Resources

Google map of Ulster

Area of control in Antrim

Area of control in Down

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Battle of Ballynahinch account

Who's Who of 1798

Intersting picture of Battle of Ballynahinch

Interesting picture of the Battle of Ballynahinch on the Ballynahinch regeneration website

Rebellion in Ulster

Prior to 1798, the army had implemented a reign of terror intimidating many of the United Irishmen in the North into surrendering their arms. The Northern Executive were firm believers in relying on French support and were not willing to come out without it.

In Ulster, the birthplace of the Society,there was no sign of rebellion in late May. Later did the Belfast Executive, led by Henry McCracken and Henry Munroe commit to the uprising. It took a few days for United Irishmen to mobilse for action in the counties of Down and Antrim.

Click for enlarged image on National Library website

The ideals of the United Irishmen joining republicans of all religions did not succeed. Years of distrust between Presbyterians and Catholics as well as news of atrocities reached Ulster prevented a close alliance of forces. Randelstown and Ballymena were captured by the rebels, but the rebel found it very difficult to maintain a strong defense to British counter attacks. Other important towns like Ballynahinch and Newtownards fell to the rebels but armed with cannon, the British Army were easily able to deal with the lines of advancing pike men. Many of the rebels were killed and the remainder forced to retreat.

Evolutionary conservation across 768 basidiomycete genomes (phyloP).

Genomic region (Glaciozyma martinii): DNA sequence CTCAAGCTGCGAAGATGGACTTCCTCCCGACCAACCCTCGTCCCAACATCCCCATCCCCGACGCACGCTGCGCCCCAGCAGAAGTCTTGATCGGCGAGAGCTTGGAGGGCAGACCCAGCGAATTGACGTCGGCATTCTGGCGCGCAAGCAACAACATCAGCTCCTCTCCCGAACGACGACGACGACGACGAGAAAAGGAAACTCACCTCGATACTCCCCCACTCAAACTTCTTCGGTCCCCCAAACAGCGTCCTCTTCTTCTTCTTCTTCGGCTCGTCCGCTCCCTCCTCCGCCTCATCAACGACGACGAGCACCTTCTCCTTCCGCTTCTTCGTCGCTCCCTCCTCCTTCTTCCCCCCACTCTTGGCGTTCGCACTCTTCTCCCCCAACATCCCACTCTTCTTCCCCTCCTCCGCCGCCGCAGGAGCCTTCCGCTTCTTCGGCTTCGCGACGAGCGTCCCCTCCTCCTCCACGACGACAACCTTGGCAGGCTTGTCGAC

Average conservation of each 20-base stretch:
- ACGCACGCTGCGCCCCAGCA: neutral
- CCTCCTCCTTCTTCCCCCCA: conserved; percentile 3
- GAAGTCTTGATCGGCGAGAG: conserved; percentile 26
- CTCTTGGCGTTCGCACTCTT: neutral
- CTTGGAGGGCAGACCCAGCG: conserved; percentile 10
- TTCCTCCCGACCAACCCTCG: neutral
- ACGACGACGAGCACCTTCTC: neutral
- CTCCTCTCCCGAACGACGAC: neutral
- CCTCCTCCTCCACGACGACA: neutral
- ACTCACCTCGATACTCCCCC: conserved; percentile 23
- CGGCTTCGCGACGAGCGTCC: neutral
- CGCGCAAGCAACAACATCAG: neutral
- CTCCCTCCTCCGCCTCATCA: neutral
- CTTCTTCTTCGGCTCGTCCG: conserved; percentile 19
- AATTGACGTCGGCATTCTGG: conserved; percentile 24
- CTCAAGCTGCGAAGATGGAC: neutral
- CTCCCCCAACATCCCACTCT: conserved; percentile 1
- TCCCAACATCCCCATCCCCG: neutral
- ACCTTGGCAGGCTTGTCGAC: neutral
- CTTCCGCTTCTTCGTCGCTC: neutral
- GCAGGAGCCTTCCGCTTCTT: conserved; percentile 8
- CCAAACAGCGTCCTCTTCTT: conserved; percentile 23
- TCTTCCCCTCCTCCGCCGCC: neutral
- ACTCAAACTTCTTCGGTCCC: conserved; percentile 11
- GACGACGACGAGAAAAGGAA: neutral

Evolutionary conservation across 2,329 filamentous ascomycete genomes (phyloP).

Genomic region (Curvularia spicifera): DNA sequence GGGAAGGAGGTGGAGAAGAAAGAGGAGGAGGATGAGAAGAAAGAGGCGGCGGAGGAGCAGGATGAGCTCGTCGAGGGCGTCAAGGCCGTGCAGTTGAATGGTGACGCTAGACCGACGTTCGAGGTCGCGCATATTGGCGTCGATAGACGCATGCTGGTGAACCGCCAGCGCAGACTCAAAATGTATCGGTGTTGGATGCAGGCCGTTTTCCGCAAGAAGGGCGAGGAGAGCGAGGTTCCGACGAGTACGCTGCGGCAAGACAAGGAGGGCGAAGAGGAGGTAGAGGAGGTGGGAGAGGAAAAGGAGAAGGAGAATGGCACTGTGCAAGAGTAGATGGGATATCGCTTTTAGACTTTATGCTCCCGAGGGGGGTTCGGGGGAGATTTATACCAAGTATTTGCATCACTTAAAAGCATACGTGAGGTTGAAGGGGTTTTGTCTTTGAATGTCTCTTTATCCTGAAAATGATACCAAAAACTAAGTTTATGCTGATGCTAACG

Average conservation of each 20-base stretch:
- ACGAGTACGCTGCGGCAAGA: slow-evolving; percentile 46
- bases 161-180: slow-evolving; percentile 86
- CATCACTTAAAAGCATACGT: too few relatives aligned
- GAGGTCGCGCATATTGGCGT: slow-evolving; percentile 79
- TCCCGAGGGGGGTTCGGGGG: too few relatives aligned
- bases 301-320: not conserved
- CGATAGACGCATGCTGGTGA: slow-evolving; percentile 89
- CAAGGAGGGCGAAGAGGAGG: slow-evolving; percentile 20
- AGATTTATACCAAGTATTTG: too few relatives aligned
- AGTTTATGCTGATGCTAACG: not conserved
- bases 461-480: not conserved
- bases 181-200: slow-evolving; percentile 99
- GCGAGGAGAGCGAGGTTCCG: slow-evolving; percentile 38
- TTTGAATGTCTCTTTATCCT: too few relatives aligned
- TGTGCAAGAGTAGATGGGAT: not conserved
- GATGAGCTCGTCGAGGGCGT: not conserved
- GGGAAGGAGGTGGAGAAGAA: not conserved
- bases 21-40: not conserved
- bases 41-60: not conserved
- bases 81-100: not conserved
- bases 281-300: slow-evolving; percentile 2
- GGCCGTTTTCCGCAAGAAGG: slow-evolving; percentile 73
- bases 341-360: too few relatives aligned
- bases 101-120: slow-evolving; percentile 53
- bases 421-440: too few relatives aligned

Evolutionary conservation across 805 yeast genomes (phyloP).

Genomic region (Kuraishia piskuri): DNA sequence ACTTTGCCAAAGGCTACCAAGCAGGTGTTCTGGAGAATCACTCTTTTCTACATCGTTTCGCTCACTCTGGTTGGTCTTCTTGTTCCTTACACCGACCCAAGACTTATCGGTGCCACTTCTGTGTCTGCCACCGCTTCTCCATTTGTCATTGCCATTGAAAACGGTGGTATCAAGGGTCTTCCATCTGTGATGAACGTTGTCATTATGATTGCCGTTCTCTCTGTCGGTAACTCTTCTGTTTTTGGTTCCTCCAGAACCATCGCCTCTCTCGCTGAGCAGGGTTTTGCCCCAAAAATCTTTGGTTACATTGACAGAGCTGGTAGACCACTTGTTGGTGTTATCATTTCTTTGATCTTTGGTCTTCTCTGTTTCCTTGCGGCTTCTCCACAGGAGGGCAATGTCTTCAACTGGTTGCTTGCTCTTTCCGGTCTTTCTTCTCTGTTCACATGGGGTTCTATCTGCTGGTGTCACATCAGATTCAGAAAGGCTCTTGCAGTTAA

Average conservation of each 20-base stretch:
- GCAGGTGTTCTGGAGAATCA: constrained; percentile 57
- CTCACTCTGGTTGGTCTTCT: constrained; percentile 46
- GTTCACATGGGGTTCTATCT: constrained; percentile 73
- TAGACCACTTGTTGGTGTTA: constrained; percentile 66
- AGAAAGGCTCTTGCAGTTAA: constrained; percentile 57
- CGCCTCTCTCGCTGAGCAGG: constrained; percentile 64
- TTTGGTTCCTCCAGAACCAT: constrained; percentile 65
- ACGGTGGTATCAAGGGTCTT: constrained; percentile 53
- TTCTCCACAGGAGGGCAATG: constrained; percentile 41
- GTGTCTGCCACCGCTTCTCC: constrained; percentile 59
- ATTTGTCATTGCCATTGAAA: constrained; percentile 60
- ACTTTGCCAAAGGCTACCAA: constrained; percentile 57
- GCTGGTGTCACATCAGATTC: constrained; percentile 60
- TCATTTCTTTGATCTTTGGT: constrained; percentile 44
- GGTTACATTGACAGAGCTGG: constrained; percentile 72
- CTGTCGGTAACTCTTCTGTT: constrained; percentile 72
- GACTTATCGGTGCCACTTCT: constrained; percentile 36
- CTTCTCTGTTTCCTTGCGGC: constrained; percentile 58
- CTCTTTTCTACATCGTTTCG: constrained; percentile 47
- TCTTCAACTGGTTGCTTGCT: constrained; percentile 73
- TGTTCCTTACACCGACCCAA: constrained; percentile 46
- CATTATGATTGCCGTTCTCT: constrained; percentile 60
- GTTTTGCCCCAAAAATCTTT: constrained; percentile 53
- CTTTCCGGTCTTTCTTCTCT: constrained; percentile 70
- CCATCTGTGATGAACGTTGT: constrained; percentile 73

After some initial success in counties Down and Antrim, some rebel groups surrendered to General Nugent in return for amnesty, while others were defeated by newly-arrived British reinforcements. Many northern United leaders were arrested based on information provided to the government by another spy. The rebellion in Ulster was over.